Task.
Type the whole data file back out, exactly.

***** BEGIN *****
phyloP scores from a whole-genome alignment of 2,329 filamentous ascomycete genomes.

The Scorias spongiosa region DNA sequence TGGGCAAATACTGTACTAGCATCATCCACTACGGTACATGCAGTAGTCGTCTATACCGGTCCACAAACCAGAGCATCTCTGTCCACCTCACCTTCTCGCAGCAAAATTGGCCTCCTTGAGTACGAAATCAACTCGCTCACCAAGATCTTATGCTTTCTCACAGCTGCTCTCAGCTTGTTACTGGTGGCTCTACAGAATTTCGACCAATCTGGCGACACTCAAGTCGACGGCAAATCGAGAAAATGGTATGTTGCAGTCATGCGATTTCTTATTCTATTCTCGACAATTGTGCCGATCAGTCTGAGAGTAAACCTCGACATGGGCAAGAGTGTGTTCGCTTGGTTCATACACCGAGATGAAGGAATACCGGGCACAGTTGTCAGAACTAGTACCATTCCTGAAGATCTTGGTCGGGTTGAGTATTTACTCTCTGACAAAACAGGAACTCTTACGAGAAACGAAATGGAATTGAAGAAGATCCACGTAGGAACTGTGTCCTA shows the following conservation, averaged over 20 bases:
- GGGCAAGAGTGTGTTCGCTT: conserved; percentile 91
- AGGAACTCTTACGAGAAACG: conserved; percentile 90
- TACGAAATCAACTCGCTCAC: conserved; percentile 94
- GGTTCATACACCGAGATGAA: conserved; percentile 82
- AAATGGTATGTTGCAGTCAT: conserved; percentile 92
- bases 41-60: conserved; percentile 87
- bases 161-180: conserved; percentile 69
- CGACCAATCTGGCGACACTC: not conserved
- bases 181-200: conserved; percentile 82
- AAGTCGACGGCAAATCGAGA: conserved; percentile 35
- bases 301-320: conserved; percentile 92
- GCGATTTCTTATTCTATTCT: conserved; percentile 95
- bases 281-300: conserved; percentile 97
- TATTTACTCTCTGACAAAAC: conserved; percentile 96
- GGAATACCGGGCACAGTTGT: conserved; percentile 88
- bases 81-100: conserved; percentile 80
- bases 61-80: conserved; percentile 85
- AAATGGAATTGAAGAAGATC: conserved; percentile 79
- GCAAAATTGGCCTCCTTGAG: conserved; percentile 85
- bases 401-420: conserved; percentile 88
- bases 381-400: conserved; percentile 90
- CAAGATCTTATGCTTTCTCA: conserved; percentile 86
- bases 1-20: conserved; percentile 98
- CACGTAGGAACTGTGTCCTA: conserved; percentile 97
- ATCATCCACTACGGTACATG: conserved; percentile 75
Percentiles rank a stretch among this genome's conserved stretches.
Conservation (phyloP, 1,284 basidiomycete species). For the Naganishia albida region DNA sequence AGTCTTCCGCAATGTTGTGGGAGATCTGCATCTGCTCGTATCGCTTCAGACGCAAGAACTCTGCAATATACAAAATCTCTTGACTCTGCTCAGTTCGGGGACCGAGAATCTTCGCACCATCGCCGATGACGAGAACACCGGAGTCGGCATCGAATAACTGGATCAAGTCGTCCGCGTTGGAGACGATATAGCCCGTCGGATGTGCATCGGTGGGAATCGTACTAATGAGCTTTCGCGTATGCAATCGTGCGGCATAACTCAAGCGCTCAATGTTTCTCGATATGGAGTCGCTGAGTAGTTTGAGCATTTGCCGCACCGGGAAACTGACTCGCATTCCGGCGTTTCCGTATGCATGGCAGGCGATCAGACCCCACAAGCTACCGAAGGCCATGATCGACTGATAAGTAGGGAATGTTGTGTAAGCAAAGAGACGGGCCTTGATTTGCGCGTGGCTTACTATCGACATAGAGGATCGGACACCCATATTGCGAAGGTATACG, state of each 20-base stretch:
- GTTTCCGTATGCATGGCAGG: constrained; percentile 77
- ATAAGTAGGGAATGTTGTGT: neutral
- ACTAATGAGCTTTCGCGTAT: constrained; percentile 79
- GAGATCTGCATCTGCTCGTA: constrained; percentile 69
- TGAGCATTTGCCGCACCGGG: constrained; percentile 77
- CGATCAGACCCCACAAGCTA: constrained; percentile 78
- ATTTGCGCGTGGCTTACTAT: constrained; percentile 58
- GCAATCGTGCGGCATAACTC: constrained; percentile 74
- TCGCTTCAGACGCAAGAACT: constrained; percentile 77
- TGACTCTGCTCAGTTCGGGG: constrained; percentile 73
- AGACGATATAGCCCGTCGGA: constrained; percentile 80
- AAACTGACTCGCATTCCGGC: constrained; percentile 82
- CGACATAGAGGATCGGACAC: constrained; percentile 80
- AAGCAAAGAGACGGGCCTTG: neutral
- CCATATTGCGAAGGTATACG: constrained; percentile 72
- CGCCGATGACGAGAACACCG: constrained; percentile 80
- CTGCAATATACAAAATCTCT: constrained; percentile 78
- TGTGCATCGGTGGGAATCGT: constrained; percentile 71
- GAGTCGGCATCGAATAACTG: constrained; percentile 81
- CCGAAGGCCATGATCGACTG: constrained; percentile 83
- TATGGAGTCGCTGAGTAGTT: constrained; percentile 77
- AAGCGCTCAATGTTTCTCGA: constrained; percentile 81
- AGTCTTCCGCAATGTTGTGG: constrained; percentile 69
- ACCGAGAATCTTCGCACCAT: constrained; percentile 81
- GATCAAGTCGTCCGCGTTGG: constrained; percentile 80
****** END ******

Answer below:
phyloP scores from a whole-genome alignment of 2,329 filamentous ascomycete genomes.

The Scorias spongiosa region DNA sequence TGGGCAAATACTGTACTAGCATCATCCACTACGGTACATGCAGTAGTCGTCTATACCGGTCCACAAACCAGAGCATCTCTGTCCACCTCACCTTCTCGCAGCAAAATTGGCCTCCTTGAGTACGAAATCAACTCGCTCACCAAGATCTTATGCTTTCTCACAGCTGCTCTCAGCTTGTTACTGGTGGCTCTACAGAATTTCGACCAATCTGGCGACACTCAAGTCGACGGCAAATCGAGAAAATGGTATGTTGCAGTCATGCGATTTCTTATTCTATTCTCGACAATTGTGCCGATCAGTCTGAGAGTAAACCTCGACATGGGCAAGAGTGTGTTCGCTTGGTTCATACACCGAGATGAAGGAATACCGGGCACAGTTGTCAGAACTAGTACCATTCCTGAAGATCTTGGTCGGGTTGAGTATTTACTCTCTGACAAAACAGGAACTCTTACGAGAAACGAAATGGAATTGAAGAAGATCCACGTAGGAACTGTGTCCTA shows the following conservation, averaged over 20 bases:
- GGGCAAGAGTGTGTTCGCTT: conserved; percentile 91
- AGGAACTCTTACGAGAAACG: conserved; percentile 90
- TACGAAATCAACTCGCTCAC: conserved; percentile 94
- GGTTCATACACCGAGATGAA: conserved; percentile 82
- AAATGGTATGTTGCAGTCAT: conserved; percentile 92
- bases 41-60: conserved; percentile 87
- bases 161-180: conserved; percentile 69
- CGACCAATCTGGCGACACTC: not conserved
- bases 181-200: conserved; percentile 82
- AAGTCGACGGCAAATCGAGA: conserved; percentile 35
- bases 301-320: conserved; percentile 92
- GCGATTTCTTATTCTATTCT: conserved; percentile 95
- bases 281-300: conserved; percentile 97
- TATTTACTCTCTGACAAAAC: conserved; percentile 96
- GGAATACCGGGCACAGTTGT: conserved; percentile 88
- bases 81-100: conserved; percentile 80
- bases 61-80: conserved; percentile 85
- AAATGGAATTGAAGAAGATC: conserved; percentile 79
- GCAAAATTGGCCTCCTTGAG: conserved; percentile 85
- bases 401-420: conserved; percentile 88
- bases 381-400: conserved; percentile 90
- CAAGATCTTATGCTTTCTCA: conserved; percentile 86
- bases 1-20: conserved; percentile 98
- CACGTAGGAACTGTGTCCTA: conserved; percentile 97
- ATCATCCACTACGGTACATG: conserved; percentile 75
Percentiles rank a stretch among this genome's conserved stretches.
Conservation (phyloP, 1,284 basidiomycete species). For the Naganishia albida region DNA sequence AGTCTTCCGCAATGTTGTGGGAGATCTGCATCTGCTCGTATCGCTTCAGACGCAAGAACTCTGCAATATACAAAATCTCTTGACTCTGCTCAGTTCGGGGACCGAGAATCTTCGCACCATCGCCGATGACGAGAACACCGGAGTCGGCATCGAATAACTGGATCAAGTCGTCCGCGTTGGAGACGATATAGCCCGTCGGATGTGCATCGGTGGGAATCGTACTAATGAGCTTTCGCGTATGCAATCGTGCGGCATAACTCAAGCGCTCAATGTTTCTCGATATGGAGTCGCTGAGTAGTTTGAGCATTTGCCGCACCGGGAAACTGACTCGCATTCCGGCGTTTCCGTATGCATGGCAGGCGATCAGACCCCACAAGCTACCGAAGGCCATGATCGACTGATAAGTAGGGAATGTTGTGTAAGCAAAGAGACGGGCCTTGATTTGCGCGTGGCTTACTATCGACATAGAGGATCGGACACCCATATTGCGAAGGTATACG, state of each 20-base stretch:
- GTTTCCGTATGCATGGCAGG: constrained; percentile 77
- ATAAGTAGGGAATGTTGTGT: neutral
- ACTAATGAGCTTTCGCGTAT: constrained; percentile 79
- GAGATCTGCATCTGCTCGTA: constrained; percentile 69
- TGAGCATTTGCCGCACCGGG: constrained; percentile 77
- CGATCAGACCCCACAAGCTA: constrained; percentile 78
- ATTTGCGCGTGGCTTACTAT: constrained; percentile 58
- GCAATCGTGCGGCATAACTC: constrained; percentile 74
- TCGCTTCAGACGCAAGAACT: constrained; percentile 77
- TGACTCTGCTCAGTTCGGGG: constrained; percentile 73
- AGACGATATAGCCCGTCGGA: constrained; percentile 80
- AAACTGACTCGCATTCCGGC: constrained; percentile 82
- CGACATAGAGGATCGGACAC: constrained; percentile 80
- AAGCAAAGAGACGGGCCTTG: neutral
- CCATATTGCGAAGGTATACG: constrained; percentile 72
- CGCCGATGACGAGAACACCG: constrained; percentile 80
- CTGCAATATACAAAATCTCT: constrained; percentile 78
- TGTGCATCGGTGGGAATCGT: constrained; percentile 71
- GAGTCGGCATCGAATAACTG: constrained; percentile 81
- CCGAAGGCCATGATCGACTG: constrained; percentile 83
- TATGGAGTCGCTGAGTAGTT: constrained; percentile 77
- AAGCGCTCAATGTTTCTCGA: constrained; percentile 81
- AGTCTTCCGCAATGTTGTGG: constrained; percentile 69
- ACCGAGAATCTTCGCACCAT: constrained; percentile 81
- GATCAAGTCGTCCGCGTTGG: constrained; percentile 80